Lawyers for Dzhokhar Tsarnaev complained in court filings late Monday that the FBI has been “needlessly intrusive” in the attorneys’ meetings with the accused Boston Marathon bomber, in spite of the lawyers’ past concerns that the agency’s actions violate his constitutional rights to access to counsel.
The lawyers asked US District Court Judge George A. O’Toole Jr. to set parameters for the FBI in monitoring their meetings with Tsarnaev, saying prosecutors have failed to heed O’Toole’s warnings that the monitoring should be only for proven public safety concerns.
“Defense counsel are thus more convinced than ever of the need for a reasonable degree of privacy and confidentiality for this series of legal visits and request that the court so order,” the lawyers argued.
Tsarnaev, now 20, is being held at the federal prison at Fort Devens in Ayer. He faces the death penalty if convicted of setting off the April 15, 2013, bombs that killed three people and injured more than 260. His older brother and alleged accomplice, Tamerlan, was killed in a confrontation with police in Watertown.
O’Toole first ordered prosecutors at an April 16 hearing to set reasonable parameters for Tsarnaev to meet with his defense team and his two sisters. The defense lawyers argued that they wanted to study the fabric of Tsarnaev’s family, specifically his interactions with his sisters, without government intrusion. The defense is trying to weave the story of Tsarnaev’s family in their case against the death penalty.
The lawyers have indicated that they plan to argue that Tsarnaev was young and susceptible to the influence of his older brother, who was 26 at the time of the bombings.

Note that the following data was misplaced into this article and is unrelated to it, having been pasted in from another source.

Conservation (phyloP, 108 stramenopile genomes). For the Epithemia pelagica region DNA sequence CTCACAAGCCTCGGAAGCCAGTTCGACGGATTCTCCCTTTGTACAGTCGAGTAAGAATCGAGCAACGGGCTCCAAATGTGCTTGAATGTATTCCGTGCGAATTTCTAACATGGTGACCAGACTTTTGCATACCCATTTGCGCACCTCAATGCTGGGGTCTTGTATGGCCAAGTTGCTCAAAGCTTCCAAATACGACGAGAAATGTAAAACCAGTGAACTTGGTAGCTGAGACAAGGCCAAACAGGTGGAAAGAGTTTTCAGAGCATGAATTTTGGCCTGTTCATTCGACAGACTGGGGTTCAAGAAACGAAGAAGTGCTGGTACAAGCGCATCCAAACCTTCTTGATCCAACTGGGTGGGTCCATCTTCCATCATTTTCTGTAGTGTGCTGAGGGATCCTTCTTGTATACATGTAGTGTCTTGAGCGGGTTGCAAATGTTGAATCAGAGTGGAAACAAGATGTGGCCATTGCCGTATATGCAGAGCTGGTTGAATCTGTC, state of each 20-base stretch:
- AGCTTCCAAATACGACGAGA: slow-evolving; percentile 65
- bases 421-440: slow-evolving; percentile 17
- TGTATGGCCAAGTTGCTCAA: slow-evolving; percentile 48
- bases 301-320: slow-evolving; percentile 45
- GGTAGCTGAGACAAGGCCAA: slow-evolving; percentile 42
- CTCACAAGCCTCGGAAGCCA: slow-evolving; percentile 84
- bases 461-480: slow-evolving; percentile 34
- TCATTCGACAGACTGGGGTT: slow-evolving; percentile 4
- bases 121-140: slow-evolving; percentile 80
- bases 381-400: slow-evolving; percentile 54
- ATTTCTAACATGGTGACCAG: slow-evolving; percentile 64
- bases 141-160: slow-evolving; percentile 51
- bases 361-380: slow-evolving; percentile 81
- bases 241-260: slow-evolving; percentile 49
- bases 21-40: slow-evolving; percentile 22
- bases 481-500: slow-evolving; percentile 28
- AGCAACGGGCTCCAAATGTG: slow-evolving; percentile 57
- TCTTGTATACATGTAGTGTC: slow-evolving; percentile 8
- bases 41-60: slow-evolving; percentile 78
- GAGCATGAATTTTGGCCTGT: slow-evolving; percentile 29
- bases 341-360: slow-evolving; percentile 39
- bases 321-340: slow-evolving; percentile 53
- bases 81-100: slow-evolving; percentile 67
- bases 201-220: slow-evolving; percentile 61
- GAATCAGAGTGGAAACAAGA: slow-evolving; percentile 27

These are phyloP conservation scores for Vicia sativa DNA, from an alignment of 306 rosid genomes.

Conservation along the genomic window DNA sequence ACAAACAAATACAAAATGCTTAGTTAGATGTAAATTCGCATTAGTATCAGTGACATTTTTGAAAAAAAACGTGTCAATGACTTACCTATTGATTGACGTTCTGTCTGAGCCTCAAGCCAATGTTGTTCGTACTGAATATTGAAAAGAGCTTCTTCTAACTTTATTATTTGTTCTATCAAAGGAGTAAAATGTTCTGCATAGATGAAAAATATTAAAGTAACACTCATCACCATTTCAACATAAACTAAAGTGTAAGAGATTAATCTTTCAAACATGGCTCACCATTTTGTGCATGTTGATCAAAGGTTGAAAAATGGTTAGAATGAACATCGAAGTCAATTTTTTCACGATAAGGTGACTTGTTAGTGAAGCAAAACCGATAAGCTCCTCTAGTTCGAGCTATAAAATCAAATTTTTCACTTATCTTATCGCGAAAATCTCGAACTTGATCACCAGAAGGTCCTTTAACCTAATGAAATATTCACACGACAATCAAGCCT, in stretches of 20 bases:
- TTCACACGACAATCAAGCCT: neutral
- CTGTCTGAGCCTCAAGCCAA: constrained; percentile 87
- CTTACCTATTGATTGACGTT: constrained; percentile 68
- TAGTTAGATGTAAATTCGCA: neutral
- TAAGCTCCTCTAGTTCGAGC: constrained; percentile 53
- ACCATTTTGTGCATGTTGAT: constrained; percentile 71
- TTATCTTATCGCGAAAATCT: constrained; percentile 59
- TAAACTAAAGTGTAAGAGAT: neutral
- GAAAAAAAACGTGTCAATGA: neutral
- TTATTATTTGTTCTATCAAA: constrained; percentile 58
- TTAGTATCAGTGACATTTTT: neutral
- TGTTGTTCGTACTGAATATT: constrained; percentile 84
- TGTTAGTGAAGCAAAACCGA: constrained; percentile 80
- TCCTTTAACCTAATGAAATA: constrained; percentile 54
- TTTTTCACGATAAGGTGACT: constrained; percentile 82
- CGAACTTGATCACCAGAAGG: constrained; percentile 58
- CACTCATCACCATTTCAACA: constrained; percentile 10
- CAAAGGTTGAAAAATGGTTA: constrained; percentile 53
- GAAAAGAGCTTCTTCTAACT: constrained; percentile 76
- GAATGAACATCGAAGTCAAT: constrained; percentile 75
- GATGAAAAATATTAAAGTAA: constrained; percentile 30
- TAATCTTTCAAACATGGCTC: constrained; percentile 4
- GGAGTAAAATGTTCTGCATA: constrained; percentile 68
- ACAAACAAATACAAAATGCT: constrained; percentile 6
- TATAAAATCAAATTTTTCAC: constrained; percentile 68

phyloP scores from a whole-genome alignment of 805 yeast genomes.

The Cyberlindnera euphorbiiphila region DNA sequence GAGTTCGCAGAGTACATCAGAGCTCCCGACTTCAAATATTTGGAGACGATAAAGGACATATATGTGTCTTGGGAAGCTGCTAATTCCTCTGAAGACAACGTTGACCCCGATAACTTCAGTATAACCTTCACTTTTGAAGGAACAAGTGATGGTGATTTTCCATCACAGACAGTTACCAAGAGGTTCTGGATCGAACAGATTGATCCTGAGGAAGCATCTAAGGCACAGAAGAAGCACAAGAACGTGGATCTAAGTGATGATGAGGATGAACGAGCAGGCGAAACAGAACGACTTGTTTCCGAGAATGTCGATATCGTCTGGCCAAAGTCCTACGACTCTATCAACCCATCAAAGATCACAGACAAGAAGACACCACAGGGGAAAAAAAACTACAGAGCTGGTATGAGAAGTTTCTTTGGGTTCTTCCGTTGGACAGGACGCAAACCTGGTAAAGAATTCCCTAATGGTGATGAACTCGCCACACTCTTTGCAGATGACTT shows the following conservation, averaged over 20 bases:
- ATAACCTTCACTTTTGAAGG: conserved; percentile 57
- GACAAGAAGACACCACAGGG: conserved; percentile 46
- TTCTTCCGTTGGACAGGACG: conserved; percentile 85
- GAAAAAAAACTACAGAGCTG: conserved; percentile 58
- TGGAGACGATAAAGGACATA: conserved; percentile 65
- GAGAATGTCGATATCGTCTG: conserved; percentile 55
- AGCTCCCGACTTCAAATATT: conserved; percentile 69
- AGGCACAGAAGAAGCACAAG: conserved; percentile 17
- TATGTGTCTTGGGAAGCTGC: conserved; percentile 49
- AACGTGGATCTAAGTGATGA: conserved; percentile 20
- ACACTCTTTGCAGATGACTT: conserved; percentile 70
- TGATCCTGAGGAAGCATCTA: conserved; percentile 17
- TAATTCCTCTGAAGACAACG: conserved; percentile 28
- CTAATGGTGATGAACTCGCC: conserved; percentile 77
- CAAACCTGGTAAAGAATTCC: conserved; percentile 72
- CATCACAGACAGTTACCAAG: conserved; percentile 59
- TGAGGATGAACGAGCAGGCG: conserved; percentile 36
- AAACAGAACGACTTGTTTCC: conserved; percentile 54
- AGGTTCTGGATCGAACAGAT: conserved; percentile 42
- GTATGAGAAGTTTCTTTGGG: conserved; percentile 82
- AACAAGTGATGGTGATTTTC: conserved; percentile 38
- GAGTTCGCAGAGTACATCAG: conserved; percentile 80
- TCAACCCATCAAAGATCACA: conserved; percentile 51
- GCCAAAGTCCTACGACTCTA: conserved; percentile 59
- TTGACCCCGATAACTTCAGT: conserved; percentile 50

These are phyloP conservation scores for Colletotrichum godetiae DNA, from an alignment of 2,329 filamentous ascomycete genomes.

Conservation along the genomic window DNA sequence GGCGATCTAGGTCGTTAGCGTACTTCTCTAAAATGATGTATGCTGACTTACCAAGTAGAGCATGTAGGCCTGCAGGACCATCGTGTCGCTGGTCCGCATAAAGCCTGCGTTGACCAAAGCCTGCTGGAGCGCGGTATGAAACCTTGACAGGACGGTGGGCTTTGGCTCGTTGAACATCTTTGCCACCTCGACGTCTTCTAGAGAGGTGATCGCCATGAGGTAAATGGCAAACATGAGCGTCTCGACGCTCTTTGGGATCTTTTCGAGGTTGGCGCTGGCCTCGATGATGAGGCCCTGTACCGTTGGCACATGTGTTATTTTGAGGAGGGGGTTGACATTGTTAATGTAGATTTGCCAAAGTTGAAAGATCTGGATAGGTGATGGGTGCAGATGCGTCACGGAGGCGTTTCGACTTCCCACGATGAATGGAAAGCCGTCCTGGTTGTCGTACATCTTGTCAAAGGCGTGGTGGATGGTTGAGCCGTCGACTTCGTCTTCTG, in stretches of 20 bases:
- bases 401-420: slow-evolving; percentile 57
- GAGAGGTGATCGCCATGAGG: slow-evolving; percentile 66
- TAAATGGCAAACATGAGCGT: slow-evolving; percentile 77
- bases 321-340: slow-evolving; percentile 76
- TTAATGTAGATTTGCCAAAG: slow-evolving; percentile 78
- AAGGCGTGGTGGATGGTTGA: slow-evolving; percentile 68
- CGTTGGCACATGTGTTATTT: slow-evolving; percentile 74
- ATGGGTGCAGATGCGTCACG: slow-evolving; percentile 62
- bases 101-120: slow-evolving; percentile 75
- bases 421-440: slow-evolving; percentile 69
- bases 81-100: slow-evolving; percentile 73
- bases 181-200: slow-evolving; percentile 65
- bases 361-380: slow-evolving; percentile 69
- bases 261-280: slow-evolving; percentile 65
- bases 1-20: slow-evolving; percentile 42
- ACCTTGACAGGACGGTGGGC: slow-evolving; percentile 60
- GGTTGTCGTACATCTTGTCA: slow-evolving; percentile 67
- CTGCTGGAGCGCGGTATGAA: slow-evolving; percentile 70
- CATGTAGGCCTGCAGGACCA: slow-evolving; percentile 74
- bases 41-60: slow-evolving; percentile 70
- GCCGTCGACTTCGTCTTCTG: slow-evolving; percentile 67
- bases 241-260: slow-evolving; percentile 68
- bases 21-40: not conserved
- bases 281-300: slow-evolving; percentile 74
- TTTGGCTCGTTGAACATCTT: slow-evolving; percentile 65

The defense lawyers said in court filings Friday that prosecutors continue to raise inflated concerns of threats and safety concerns, specifically that there is no reason to believe that terrorists have lost interest in communicating with Tsarnaev.
Prosecutors, say the defense lawyers, have also claimed that his mother has referred to the presence of unspecified friends of his brother during monitored phone calls with Dzhokhar Tsarnaev. Prosecutors have raised concerns that Tamerlan had been growing more radical in recent years.
The defense team called those concerns baseless.
“Raising such paper-thin concerns about security is a no-lose proposition for the government, because even the flimsiest of arguments, once ominously repeated and amplified by the news media, will inevitably tend to inflame the public’s fear of the defendant,” the lawyers argued. “In sum, the government’s ‘security problem’ turns but to be nothing but unfounded, generic speculation.”
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